Apropos of no particular reason, I decided to write about evil. Not that it's difficult to find. No deep-throat type of investigation. But, from whence does it come?
Are we by nature born generous and good, a secular view espoused since the time of Rousseau and the Enlightenment? Do we come into the world with Original Sin, or is it that we are neither kind nor unkind, but "The tendency of man's heart is towards evil from his youth" (Genesis 8:21), so teach kindness to be on the safe side?
Science and the humanities have all weighed in on defining human nature. There are those who believe that we are born a tabula rasa, a blank slate upon which others (culture) create a story, and those who believe that most of the story is already finished (genetics) before we take our first breath. What if Immanuel Kant was right when he said that, "human nature is understood to be composed of selfish natural appetites"? Even in democracies, de Tocqueville (1805-1859) pointed out that "each citizen is habitually busy with the contemplation of a very petty object, which is himself."
Throughout the Bible there are references to care for "the other." In response to the question of evil, the Sages say that we are born neither good nor evil; rather we come with inclinations of the two. To be on the safe side, they say teach goodness, because evil comes so easily.
I think of the evil inclination as one part of human nature, the part of us that is still deeply connected to the animal kingdom-the instinct toward self-preservation-selfishness. And if it is not countered by civility; morals, values and ethics (the goodness), then our innate selfishness will lead us away from paths of righteousness. We will not develop compassion or empathy if we are only feeding our innate selfish needs.
In 1940, in the early onset of World War II, it took Germany a mere six weeks to conquer France. For two years the country was divided between the Northern occupied half and the Southern "Free Zone." Thousands of Jews who lived or made their way to the south survived in relative peace during those years. About 5000 Jews, mostly children, made their way to a small Protestant village, Chambon-sur-ligne, located in the mountains 350 miles south of Paris. In 1942 the Germans went into Southern France and began to round up the Jews to send them to concentration camps where they would be murdered.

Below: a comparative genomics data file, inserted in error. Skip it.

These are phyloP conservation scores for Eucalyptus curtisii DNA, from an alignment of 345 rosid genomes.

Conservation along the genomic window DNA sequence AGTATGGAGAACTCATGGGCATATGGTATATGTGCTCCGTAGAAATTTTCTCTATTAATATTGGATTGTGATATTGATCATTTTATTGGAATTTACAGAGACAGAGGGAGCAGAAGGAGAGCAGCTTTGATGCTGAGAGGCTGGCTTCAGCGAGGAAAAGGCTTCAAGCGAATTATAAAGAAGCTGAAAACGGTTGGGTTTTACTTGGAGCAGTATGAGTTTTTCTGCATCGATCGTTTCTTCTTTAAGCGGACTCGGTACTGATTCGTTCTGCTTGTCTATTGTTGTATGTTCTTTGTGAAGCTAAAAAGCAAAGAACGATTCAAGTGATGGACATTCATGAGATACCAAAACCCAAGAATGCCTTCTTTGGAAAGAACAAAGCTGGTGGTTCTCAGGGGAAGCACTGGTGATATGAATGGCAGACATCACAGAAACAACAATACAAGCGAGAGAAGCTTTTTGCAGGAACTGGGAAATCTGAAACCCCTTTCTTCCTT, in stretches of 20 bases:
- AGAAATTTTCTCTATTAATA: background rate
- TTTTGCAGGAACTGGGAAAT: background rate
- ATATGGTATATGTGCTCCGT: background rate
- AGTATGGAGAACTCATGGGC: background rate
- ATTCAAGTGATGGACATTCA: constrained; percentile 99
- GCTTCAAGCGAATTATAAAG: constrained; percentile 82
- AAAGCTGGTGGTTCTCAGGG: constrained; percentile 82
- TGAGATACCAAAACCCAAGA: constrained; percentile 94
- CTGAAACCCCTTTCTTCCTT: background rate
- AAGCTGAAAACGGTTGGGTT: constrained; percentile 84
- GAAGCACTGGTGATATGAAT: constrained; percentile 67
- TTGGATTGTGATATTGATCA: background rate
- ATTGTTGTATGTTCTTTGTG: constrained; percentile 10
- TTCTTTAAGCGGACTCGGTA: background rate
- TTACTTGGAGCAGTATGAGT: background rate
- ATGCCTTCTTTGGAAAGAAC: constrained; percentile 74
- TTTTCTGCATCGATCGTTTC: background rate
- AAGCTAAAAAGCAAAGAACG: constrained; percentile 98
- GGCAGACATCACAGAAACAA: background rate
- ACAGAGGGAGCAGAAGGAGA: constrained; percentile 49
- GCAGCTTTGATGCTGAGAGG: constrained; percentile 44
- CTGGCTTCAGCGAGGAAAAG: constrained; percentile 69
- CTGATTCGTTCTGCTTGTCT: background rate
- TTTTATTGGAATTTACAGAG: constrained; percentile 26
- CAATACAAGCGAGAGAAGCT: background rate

There were approximately 5,000 residents in the village of Chambon-sur-ligne. They were descendants of the first French Protestants, the Huguenots. The village was also a place of convalescence for the Germans soldiers. Yet, the families of Chambon-sur-ligne sheltered every Jew that came to their village. They did this knowing full well that they were defying the French government which was collaborating with the Nazis. The villagers provided the Jewish refugees with food, an education, forged identification papers, and escorted many to Switzerland, to freedom.
Were the villagers just born that way? Did they come out of the womb filled with the milk of human kindness willing and able to put the needs of others ahead of their own, like a wolf stopping in the woods to care for a wounded deer? The citizens of Chambon-sur-ligne, led by their pastor Andre Trocmé, had no legal obligation to protect the Jews in their midst. Rather, they felt it was their duty to help people in need.
I suggest that we are losing that sense of obligation and duty. We are losing our individual and collective moral core and our ability to say no to evil.
The problem with evil is that it is insidious. It exists on a continuum and if we don't pay attention, we slide, individually and collectively, into evil action. We choose not to look, not to pay attention or get involved when we hear abusive comments, see others break windows, spray hateful graffiti, loot and burn down buildings, demean, denigrate and round up innocent people.
In the aftermath of evil we come out and ask how or why did this happen as if the heinous act was committed in a vacuum. We look for explanations without first looking into our own hearts.
We do not see that the evil committed by sins of omission is no less than those of commission.
We forget that we are our brother's keeper.